In the aftermath of his divorce settlement with Heather Mills, Paul McCartney was photographed taking a "romantic beach stroll" with American heiress Nancy Shevell. The storyline was pretty self evident but again the only source is an "onlooker" who said they "seemed…like they’d been together for years." (Sun 1.4.2008). I have a stack of examples of other celebrities caught at embarrassing moments: Jude Law, Keira Knightley, the food guru Gillian McKeith and so on…all the stories quoting anonymous onlookers.

Perhaps we should feel sorry for the journalists who have to churn out these stories. They are all done to the same formula. If the celebrity and his or her partner are smiling, then it is "a reconciliation", if there any sign of stress then it is "a row". Celebrity reporting of this kind might be considered nothing more than entertaining dross but what so concerns a journalist like myself is that we now have a generation of journalists who think nothing of making up quotes. And this has become a cancer, eating away at the credibility of the media. Look at the political reporting of today: many stories are based on anonymous quotes from Downing Street aides, Whitehall insiders, ministerial sources, friends at Westminster and so on. Of course investigative reporters, columnists and the like have always been careful not to reveal their sources but for news reporters it was different and back in the 1960s when I was on The Times you could not get a story in the paper without clear attribution.

Now The Times will lead the paper on stories based entirely on anonymous quotes from Whitehall insiders and other unidentified sources. Journalists in many other countries -- especially the United States -- are required by their newspapers to identify their sources. We do not have a crisis of conscience over ethical issues like this in the UK and this gets me back to my friend the onlooker. What he -- or she -- has done is open the door to call kinds of collusion and manipulation. Quite a few of the snatched pictures we see in the papers were in all probability staged for that precise purpose. Photographers sometimes work in league with celebrities. They arrange an unusual photo-opportunity, the photographer sells the picture and a storyline to go with it and then the two of the split the proceeds.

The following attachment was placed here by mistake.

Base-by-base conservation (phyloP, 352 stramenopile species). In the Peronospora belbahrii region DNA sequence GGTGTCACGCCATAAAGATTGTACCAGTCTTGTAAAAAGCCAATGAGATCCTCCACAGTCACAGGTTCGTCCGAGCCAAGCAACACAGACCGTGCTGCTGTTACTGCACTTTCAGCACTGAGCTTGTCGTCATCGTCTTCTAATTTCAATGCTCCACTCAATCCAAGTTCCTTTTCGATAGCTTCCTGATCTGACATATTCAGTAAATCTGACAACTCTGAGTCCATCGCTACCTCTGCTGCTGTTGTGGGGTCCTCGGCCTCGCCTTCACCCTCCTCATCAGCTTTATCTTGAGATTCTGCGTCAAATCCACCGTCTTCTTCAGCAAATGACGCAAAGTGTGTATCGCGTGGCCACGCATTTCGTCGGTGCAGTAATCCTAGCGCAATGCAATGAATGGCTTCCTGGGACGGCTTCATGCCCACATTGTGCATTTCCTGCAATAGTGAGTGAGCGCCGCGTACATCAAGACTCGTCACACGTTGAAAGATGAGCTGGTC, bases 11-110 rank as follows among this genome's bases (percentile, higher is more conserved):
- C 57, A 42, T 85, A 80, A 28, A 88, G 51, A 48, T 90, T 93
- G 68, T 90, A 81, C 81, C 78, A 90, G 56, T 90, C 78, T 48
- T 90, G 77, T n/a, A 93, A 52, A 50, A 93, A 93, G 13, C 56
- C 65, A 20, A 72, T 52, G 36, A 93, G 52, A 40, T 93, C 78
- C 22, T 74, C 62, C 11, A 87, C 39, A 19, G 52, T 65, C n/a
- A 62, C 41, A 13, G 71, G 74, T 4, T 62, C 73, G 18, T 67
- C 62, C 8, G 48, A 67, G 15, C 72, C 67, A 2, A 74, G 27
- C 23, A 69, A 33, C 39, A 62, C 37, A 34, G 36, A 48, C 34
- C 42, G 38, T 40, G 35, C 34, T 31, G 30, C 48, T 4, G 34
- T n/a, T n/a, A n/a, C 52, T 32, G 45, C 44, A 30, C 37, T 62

This is a business which is shrouded in secrecy and there are always vehement denials of collusion. The celebrated photographer Jason Fraser, who has enjoyed exceptional access to celebrities, is known to work on what can only be described as arranged photo-opportunities. Here is the Manchester United star Cristiano Ronaldo, with his latest girl friend, said by an onlooker to be looking "a bit glum". (Daily Mirror 24.4.2006) But the are no direct quotes or facts to substantiate that assertion. The whole story has been created around the photo -- and it was taken by Jason Fraser. The assumption has to be that access was agreed and that it was an arranged photo-shoot for which a storyline had to be invented. However, it is presented as though it was a snatched photo -- taken without the knowledge of Ronaldo and his girlfriend.